The penguins of Antarctica share a flair for black-and-white fashion, but they each have a distinct look of their own. Take this short quiz and discover your personal penguin style. And don’t forget to take action to protect their homes.
Economy and Business
Asda: 95% of our fresh produce is already at risk from climate change
95% of the entire fresh produce range sold by Asda is already at risk from climate change, according to a groundbreaking study by the supermarket giant. The report, which will be published in June, is the first attempt by a food retailer to put hard figures against the impacts global warming will have on the food it buys from across the world.
Kingfisher CEO: don’t underestimate impact of climate change on business (Opinion)
The job of the chief executive is to scan the horizon and think about the long term. Clearly, you must always balance this with attention to the short term but if you don’t pay attention to the future, you will find that all too soon it becomes a present for which you are unprepared. When I look forward, I clearly see resource scarcity, energy price increases and extreme weather as real and growing threats to the long-term viability of business. We live in a world where these major trends pose a significant challenge to the business as usual-model we currently operate, and perhaps the most dominant trend of all is climate change.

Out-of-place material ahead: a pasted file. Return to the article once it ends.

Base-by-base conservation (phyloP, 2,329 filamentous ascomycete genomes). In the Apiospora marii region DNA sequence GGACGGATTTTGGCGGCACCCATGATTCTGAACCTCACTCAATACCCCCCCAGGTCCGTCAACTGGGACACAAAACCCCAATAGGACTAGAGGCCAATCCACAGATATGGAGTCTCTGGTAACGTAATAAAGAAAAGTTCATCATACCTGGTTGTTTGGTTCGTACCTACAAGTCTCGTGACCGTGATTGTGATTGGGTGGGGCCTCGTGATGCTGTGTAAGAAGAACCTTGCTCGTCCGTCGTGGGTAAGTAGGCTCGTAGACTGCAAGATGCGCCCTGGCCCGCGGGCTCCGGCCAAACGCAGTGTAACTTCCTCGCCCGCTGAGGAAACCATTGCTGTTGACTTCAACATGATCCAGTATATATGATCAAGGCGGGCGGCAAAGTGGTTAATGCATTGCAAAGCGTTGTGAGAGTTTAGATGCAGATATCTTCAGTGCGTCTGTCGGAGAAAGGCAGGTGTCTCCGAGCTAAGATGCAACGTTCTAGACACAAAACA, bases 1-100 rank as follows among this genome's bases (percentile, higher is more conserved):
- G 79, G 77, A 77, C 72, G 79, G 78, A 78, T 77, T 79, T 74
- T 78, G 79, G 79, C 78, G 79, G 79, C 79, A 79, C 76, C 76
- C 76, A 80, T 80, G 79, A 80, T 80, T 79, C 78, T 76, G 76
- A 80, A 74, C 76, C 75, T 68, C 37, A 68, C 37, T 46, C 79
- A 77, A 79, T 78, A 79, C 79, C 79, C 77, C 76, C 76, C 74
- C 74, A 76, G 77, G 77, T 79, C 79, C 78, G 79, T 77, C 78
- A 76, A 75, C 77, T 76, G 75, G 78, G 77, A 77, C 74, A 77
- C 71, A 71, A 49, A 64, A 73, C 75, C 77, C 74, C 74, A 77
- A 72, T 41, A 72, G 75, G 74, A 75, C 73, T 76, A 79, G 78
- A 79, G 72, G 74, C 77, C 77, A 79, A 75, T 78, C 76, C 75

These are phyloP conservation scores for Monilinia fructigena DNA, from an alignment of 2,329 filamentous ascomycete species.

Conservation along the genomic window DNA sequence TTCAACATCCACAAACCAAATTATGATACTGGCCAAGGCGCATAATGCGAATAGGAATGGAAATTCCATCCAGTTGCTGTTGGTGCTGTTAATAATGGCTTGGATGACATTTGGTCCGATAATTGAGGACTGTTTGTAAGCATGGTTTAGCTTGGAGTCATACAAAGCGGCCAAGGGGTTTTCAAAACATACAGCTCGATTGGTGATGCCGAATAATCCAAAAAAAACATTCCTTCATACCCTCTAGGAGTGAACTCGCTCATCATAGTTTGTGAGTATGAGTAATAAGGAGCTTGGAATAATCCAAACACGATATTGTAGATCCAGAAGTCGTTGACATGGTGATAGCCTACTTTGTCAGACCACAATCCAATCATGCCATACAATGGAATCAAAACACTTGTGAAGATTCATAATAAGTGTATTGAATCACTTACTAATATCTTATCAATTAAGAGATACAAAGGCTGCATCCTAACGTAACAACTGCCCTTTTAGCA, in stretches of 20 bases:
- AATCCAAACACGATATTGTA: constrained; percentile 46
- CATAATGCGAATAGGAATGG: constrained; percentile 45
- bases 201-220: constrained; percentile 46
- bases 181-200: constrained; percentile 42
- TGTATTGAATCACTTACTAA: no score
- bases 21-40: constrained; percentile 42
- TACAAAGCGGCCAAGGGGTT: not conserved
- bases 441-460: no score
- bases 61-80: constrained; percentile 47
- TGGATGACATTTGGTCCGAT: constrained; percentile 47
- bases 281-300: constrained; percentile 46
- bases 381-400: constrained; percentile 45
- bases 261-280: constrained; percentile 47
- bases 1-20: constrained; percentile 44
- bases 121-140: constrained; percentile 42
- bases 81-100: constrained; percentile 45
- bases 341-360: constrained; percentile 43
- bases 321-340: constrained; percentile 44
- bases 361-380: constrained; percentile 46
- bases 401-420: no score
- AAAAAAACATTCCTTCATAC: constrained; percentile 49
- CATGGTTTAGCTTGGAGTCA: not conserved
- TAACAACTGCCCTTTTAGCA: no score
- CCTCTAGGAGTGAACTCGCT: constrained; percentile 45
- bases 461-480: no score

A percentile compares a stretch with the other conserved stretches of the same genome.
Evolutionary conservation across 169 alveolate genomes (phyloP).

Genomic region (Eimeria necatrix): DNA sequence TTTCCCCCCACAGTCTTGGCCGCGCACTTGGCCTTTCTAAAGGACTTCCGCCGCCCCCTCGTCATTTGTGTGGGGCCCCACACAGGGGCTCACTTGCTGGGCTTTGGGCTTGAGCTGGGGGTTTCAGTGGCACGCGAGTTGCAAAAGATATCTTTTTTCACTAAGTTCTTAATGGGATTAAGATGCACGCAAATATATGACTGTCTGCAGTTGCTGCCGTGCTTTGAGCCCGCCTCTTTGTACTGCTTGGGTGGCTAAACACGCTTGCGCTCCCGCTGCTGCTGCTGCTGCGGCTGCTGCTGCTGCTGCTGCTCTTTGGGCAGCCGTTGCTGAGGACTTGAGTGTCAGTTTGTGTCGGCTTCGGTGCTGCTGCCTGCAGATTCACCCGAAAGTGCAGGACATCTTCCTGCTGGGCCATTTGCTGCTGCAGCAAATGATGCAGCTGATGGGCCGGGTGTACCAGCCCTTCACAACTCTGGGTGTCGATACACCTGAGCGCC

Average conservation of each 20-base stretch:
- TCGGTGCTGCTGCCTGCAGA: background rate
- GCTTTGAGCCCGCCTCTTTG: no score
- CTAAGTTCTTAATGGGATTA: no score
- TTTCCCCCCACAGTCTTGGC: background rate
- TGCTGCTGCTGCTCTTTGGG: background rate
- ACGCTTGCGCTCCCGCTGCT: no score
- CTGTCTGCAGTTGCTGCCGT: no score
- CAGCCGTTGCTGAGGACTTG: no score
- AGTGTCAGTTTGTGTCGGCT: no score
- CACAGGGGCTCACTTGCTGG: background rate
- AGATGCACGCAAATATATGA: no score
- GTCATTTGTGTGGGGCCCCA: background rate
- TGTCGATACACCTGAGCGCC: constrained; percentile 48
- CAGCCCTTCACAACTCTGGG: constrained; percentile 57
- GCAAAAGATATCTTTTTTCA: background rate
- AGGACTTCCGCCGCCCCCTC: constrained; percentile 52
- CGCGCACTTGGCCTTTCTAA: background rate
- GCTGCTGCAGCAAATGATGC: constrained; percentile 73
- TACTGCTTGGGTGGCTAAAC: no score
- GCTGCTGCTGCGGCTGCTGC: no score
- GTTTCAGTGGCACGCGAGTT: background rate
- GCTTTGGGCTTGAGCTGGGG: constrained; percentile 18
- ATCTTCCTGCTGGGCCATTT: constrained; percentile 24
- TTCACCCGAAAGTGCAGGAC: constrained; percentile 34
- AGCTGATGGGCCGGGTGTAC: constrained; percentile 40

Climate change survival: companies need courage…and new metrics
Right now, we are looking on with a mix of disbelief and ennui as extreme weather engulfs us. In some cases, we are trying to take what appear to be reasonable steps, mostly in order to protect our precarious perch in the world’s economy. The trouble is, the time for reasonable has passed. We have somehow forgotten that if there is no nature, there is no business.
Framing natural capital: economy and ecology are not in competition (Opinion)
Excluding nature from the mainstream economic discourse leaves the misconception intact, and perpetuates the battle that we have been losing for decades. I believe our best chance of breaking the problematic “balancing” frame is through showing that nature is not an impediment to economic success, but an essential prerequisite for it.